Back in the 90′s, my ex-husband and I were in a position to build our dream home. The kind you build to live in forever (we made it five years). Since this was my dream house I had a library built next to the living room. I did not know it at the time, but the room was more of a salon, less than a private library. It included two walls of built in bookshelves, a sitting for six comfortably and a piano for entertainment. I spent many a long afternoon talking to friends about history, religion and current issues in the library/salon.
At the time I was in my early thirties and “uneducated”. I had a long held dream of finishing college but motherhood and lack of self esteem kept from trying. This did not mean I was not well read or ignorant of good literature. My library was filled with nonfiction books as well as the classics. I read anything and everything that I felt would broaden my understanding of the world around me. I could hold a conversation with even the most educated of our community. I was lucky enough to call the late Dr. Mark Lappe my friend.
Along with the heart break of divorce I had to decide what to do with the hundreds of books I had collected and shelved in my library. I was moving out of state and the cost of moving all my treasured books was more than I could afford. What was a bibliophile to do? I decided to have a moving sale. The books were a big draw; we lived in small coastal town without a book store.
I will never forget the look on a retired professor’s face when she walked into my library to see if I had a book or two that might interest her. She turned and looked at me in utter bewilderment. “You’ve read all of these? If I had known, we could have been friends“. Yes, this is what she said to me! She assumed, because I did not have a degree behind my name I was not worthy. She assumed I was not worth talking to or that we would have nothing in common because I did not have a college degree. What a thing to assume!
I thought of this story the other night as I read D,L. Johanyak’s Shakespeare’s World. In it he says the major reason why the critics of Shakespeare do not believe he is the author of the plays that bear his name is because he was uneducated; that he did have a college education. How could someone, who did not attend higher education, come up with all the words, terms and ideas that we attribute to William Shakespeare?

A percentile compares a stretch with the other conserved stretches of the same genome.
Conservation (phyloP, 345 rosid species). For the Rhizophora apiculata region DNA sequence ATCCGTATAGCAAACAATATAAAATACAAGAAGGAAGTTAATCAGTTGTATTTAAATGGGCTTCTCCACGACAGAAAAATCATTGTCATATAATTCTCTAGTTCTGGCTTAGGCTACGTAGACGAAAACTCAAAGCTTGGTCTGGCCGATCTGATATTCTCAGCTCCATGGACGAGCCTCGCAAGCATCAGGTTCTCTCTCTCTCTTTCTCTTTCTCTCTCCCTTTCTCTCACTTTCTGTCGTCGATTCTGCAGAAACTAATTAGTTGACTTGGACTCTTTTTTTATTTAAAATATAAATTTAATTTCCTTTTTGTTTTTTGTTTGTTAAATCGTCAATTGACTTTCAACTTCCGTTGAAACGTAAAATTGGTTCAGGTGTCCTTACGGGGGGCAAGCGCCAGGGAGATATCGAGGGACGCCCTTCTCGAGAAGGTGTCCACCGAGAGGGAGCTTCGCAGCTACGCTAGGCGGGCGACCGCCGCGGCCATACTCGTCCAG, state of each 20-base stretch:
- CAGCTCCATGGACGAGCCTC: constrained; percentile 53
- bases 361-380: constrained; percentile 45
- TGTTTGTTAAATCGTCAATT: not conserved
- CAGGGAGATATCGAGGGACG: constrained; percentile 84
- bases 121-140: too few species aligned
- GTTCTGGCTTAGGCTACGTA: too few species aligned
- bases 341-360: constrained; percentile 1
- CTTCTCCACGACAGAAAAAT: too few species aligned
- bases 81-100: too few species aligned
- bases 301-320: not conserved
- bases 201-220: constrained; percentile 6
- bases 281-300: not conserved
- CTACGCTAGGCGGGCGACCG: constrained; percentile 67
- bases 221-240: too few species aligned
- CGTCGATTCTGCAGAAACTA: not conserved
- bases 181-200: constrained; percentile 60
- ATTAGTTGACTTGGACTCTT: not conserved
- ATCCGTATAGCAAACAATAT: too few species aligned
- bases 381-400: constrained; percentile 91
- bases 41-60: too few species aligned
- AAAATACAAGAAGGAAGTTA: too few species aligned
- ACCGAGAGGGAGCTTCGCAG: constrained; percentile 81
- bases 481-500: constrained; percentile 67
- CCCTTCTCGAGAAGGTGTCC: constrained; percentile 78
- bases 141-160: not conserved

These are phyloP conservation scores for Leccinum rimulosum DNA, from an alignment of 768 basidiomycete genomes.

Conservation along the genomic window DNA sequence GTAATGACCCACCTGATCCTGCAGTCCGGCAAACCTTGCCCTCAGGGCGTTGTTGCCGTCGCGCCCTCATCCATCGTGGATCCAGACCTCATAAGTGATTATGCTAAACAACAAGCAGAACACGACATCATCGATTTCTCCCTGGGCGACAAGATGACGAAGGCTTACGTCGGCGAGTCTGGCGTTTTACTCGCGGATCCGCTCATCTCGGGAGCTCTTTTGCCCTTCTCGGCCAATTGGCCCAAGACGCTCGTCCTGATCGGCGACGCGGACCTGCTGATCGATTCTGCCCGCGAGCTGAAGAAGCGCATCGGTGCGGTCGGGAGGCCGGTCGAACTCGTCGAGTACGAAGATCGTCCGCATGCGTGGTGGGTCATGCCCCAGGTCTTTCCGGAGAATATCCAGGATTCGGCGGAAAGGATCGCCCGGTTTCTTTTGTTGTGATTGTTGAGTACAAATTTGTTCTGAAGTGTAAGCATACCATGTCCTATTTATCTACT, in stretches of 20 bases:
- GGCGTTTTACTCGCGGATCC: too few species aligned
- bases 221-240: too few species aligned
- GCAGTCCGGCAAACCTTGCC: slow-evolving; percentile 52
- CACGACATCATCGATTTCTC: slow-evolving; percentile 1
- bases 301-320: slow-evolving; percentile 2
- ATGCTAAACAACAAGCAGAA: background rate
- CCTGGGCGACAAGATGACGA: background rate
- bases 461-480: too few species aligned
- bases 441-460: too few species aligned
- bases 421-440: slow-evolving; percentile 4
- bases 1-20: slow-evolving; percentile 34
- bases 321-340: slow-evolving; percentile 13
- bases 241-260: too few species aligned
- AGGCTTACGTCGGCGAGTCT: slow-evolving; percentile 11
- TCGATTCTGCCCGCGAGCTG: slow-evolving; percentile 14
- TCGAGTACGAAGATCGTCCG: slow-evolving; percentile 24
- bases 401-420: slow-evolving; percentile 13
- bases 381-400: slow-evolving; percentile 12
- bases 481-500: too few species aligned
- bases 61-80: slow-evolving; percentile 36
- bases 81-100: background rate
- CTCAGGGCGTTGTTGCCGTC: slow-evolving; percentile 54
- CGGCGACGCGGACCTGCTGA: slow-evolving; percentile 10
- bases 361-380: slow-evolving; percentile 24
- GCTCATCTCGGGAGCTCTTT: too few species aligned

What kind of world did Shakespeare live in that would allow an uneducated man to write what and how he did?
Like me, William Shakespeare was probably well read and was friends with those who were educated and well traveled. Johanyak tells us that by 1500 there were over 35,000 printed books in circulation. There were books on Western and Classical history, science, biographies and travel books. The list of history books at Shakespeare’s disposal alone could be enough to have had an impact onhis history plays.
The Elizabethan English holidays included many pagan rituals, including Midsummer Eve. This holiday is the backdrop to A Midsummer’s night dream. Even Christian holidays had in their core, pagan practices. It would not take much of an imagination or college education to use social rituals and traditions in play writing.
Renaissance music was becoming more and more complicated; this was the beginning of the Baroque period. The music Shakespeare heard could have been a catalyst for his of rhyming style. Or perhaps the many poets who still traveled as entertainers inspired him.
There were advancements in science and medicine. William Harvey had discovered blood circulation. He wrote Motion of the Heart and Blood in Animals. In 1543 Copernicus wrote On the Revolutions of the Celestial Sphere. Shakespeare grew up knowing the earth was not the center of the universe. Mental illness, which shows up a lot in Shakespeare’s plays was starting to be taken serious as a disease, even if this disease was thought to originate in the liver.
Just because Shakespeare did not attend college does not mean he was to ignorant to write about the world around him. I resent the idea that a country bred man would have been to ill informed to invent new words and turn the world of theater upside down.
The world of Shakespeare, like our world today was a one in which anyone who wanted to, who had the time, could become self educated. The Renaissance was the beginning of the modern world, with new thoughts and ideas spreading as fast as trade and disease. The dreaded plague, or Black Death hit London early in Shakespeare’s career. It shut the theaters down for a while which could have given him the time to read and learn about his world. We will never know just where Shakespeare got his ideas or what his muse was. What we do know is, that, thanks to the invention of the printing press he had the world at his feet. We cannot assume a lot about Shakespeare, but we can assume he was smart and well read. For all we know, he too had a library in his small London home.
Next up, the various mediums I have used to learn more about the Bard.